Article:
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EMI sues U.S. website over Beatles music online

 Shoppers are reflected in a window as they queue at a HMV store for the launch of the game
Shoppers are reflected in a window as they queue at a HMV store for the launch of the game 'The Beatles: Rock Band' in Liverpool, northern England, September 9, 2009. REUTERS/Darren Staples
— image credit: Reuters

LONDON (Reuters) - Beatles record label EMI is suing U.S. music website BlueBeat.com, which it said was offering unauthorized downloads of the Fab Four's tracks for sale.

"EMI has not authorized content to be sold on BlueBeat.com," a spokeswoman said.

EMI confirmed it had filed a copyright infringement suit against BlueBeat.com in a U.S. court earlier this week.

BlueBeat.com offers songs for 25 U.S. cents each, around one quarter of what a song would typically cost on the dominant online music retail site iTunes, owned by Apple Inc.

On offer is an extensive list of Beatles albums, both original and recently remastered versions, despite the fact that the band has yet to agree with music providers to the release of its cherished catalog online.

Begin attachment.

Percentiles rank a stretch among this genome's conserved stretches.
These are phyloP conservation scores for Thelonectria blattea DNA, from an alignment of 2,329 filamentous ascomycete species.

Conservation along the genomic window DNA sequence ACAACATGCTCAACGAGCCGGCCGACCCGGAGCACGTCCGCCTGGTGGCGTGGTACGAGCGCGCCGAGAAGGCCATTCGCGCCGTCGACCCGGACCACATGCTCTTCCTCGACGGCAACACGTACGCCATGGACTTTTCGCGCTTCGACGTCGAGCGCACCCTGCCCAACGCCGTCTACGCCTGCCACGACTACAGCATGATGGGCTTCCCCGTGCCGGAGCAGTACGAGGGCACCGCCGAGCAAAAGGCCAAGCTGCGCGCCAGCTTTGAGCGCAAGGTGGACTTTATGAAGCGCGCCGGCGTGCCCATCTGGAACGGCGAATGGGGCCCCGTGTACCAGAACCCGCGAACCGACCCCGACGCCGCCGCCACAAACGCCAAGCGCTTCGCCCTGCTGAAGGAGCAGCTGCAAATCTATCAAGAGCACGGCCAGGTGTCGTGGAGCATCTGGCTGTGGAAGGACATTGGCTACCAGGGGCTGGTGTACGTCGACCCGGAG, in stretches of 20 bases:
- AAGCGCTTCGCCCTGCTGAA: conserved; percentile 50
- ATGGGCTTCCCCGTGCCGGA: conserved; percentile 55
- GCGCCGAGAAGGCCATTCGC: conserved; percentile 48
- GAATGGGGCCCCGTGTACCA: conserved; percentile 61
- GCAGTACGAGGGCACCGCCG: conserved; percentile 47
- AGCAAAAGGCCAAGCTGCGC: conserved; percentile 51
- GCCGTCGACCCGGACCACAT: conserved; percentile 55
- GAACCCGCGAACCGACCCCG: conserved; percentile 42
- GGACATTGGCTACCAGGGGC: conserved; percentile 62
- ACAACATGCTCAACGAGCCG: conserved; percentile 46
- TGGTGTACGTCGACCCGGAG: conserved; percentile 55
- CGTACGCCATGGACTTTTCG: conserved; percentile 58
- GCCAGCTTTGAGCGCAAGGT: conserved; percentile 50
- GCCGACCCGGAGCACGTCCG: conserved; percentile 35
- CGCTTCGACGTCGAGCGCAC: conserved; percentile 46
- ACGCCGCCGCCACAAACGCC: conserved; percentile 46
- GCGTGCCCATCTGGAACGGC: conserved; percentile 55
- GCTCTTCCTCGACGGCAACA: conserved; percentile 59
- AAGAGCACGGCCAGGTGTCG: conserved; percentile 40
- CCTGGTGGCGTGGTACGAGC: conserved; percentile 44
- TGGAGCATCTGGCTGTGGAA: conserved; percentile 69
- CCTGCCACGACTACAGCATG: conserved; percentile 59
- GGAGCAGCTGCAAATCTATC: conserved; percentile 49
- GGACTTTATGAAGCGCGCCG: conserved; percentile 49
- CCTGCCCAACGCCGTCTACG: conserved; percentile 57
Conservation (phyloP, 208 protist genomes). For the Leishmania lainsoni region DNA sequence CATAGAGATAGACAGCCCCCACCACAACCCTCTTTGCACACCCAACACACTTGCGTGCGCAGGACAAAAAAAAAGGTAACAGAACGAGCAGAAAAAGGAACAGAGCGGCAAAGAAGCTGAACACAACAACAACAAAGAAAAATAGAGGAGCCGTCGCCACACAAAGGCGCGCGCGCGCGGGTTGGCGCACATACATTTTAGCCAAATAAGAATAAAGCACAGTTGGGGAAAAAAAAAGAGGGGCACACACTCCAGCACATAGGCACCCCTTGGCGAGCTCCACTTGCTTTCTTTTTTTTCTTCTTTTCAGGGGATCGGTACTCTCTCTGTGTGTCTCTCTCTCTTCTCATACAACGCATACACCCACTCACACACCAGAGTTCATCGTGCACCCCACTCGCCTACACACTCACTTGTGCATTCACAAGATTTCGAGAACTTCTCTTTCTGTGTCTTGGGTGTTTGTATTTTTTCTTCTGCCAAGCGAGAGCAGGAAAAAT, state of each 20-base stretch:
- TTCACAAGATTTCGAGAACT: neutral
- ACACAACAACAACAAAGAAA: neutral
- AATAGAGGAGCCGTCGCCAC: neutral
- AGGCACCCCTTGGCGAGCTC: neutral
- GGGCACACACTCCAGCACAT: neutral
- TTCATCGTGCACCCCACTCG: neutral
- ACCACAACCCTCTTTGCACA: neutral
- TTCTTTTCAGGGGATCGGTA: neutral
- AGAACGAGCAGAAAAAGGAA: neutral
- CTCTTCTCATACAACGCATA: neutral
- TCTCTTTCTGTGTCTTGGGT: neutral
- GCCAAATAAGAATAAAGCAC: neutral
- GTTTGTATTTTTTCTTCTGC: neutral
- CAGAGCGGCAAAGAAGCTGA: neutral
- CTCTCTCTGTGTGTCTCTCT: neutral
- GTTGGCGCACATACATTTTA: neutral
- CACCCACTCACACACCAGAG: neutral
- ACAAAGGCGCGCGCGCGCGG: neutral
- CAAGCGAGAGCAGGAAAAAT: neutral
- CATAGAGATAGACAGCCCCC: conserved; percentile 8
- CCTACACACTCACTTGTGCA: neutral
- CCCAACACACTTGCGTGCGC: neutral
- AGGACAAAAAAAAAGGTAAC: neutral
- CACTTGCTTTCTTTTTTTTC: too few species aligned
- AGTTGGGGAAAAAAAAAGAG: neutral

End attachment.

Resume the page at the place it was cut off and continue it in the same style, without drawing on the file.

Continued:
A year ago, former Beatle Paul McCartney said the band was keen to make its music available on Apple's iTunes music store, but that negotiations had stalled.

The settlement of a trademark dispute between Apple and The Beatles' company Apple Corps Ltd had raised hopes among fans and record company executives that the way was finally clear for the catalog to make it online.

McCartney said the dispute holding back online sales of Beatles music now lay between the band and EMI.

He said EMI wanted "something we're not prepared to give 'em."

Music industry sources said they suspected EMI's action against BlueBeat could be followed by other major labels whose content features on the site.

(Reporting by Mike Collett-White, editing by Paul Casciato)

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